Tuesday, February 16, 2010

Mundus Vult Decipi

I thought it was interesting how Polanyi pointed out that free markets are only one of many systems of self-organization or spontaneous order as we discussed last week. His discussion of science as a spontaneous order emanating from the individual and not a central organization, though lengthy and dry to read, was very pertinent to the theme we've been discussing as a group.

Growing board with 1945 Royal Society issues my mind wandered back to the issue of "rationality". [Sherri cringes here] In my meanderings I seem to have found a consensus that in economics the term "rationality" is related to optimization. A "rational" choice is one that optimizes in pursuit of a goal. This from wikipedia: http://en.wikipedia.org/wiki/Rationality

However, there seems to be strong dissent out there about the perfection of the economic assumption of human beings as rational. Last week Josh and I argued in favor of caution in whole-heartedly accepting the notion that human beings act rationally. My view was that you can't apply the theory across the board but that the exceptions are few enough that the general theory holds.

In a sociological journal Milan Zafirovski from the University of North Texas argues somewhat persuasively against the economic theory of rationality, making an interesting observation about utility. We economists (am I allowed to place myself in such a group?) use the concept of utility to explain away people's deviation from rationality. A person who makes a choice that makes them poorer values something other than money and so they maximize their utility for whatever they value more than money by becoming poorer (Camilla will doubtless correct me if I used "utility" wrong). However, we expand the concept of utility to include everything, so therefore it explains nothing, says Zafirovski. You can read the article here:


Note: those who don't want to wade through the entire article see section I. "Are Human Purposes Instrumental?" for the content I referred to.

Now hold on everyone, before you sacrifice me to the gods of the Free Market. I am not repudiating my strong beliefs in the free markets and the emergent order of kosmos, I just think it's valuable to explore alternate views and search for valid arguments with which you might be able to balance or improve your views with.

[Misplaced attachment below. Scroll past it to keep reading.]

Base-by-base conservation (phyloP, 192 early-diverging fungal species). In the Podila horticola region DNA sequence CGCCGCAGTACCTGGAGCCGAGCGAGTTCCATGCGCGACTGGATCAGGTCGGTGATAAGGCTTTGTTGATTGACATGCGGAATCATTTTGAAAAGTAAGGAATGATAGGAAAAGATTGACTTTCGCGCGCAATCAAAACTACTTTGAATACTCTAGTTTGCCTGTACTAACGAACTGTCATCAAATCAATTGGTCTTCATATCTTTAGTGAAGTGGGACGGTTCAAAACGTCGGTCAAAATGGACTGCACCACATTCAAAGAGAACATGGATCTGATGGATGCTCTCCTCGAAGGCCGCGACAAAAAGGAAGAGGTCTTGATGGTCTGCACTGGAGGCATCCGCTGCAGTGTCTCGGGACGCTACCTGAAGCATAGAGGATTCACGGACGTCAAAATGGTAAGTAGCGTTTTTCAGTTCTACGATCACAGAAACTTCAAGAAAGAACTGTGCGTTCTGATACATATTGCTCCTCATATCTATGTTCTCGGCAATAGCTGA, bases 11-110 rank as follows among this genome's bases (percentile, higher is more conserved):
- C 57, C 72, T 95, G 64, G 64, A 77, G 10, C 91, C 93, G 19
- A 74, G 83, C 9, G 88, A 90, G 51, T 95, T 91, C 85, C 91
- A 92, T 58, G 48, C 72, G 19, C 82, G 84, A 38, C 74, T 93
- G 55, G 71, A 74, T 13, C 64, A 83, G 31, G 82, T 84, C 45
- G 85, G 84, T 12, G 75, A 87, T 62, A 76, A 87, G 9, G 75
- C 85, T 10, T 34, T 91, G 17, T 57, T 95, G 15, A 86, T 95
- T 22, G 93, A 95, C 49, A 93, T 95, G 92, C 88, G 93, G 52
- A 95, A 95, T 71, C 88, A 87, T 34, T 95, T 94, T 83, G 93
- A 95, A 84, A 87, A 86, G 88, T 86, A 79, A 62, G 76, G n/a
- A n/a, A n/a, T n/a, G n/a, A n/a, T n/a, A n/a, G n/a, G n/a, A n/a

But what would I know about such things? According to Rich's kind, departing words from last week, people of my persuasion are terrified of things they don't believe in and can't control. We are stumbling around in a dark stupor mortified that someone might come along and present to us an alternate theory that we can't repudiate. Did someone just turn on the Discovery channel? My palms are getting clammy. Was Richard Dawkins mentioned in that newspaper article? Time to hide in my religious fundamentalist cave. And look, I realize insults flow both ways over the fence, but I've made a personal decision to approach the issue with respect and tolerance. Yet all I'm ever met with is derision and insults.

And that's probably enough deviation from economics for one week. :) Cheers everyone. Bring your nails to discussion on Thursday, for I'm sure to be crucified.


  1. Note: should have written "...growing "bored"...." not "board". :)

  2. In my opinion the difference between a religious fundamentalist and someone who is not religious is their attitude toward evidence. The fundamentalist believes that the creator of the universe, in addition to his other godly duties, authored a book. This book, whether it is the koran or bible or whatever, is completely true. When the physical world conflicts with what is written in that book, the book wins. If the fundamentalist believes that the first humans created were Adam and Eve, there is no room in that person's worldview for humans or human artifacts that science says are older then the date of creation given in the holy book.

    This attitude is frustrating to the non religious. Whenever something in the physical world seems to contradict the view held by the fundamentalist, the fundamentalist refuses to believe the physical or scientific consensus. It poses a problem to the non religious. Because the detailed beliefs of the religious aren't intimately known to the non religious, discussing 'science' or the 'real world' can be like walking in a minefield.
    It isn't uncommon for fundamentalists to believe that the creator of the universe will physically punish the unbeliever in the most horrible ways imaginable, and as a result the fundamentalist will look down on the non religious as being damned at best or dangerous and evil at worst.
    To the non religious, being pitied and despised is uncomfortable, as is conversing with someone who values faith over evidence. At the end of the day, no matter how much evidence the non religious brings to the argument, the fundamentalist is very rarely swayed by any of it.

    I grew up in a fundamentalist religious environment, and I am currently an non-theist, so I've felt the frustrations of those on both sides. It's very easy to develop an 'us vs. them' mentality which is dangerous to constructive discourse.

    All that being said, if you are who I think you are, I don't view you as a fundamentalist. You seem to examine the evidence and form your beliefs accordingly, rather then forming your beliefs and looking for evidence for them.

    Anyway, I'll bring my nails just in case. Although whenever crucifixion is performed, it's usually by fundamentalists, to fundamentalists.

  3. Yes indeed,you define utility correct here. As far as rationality is concerned(bum bum bum) the world will never know the definition a concept which seems rational to me. Question? under your explanation of the connection of utility to personal rationality it is rational to be a "fundamentalist" right?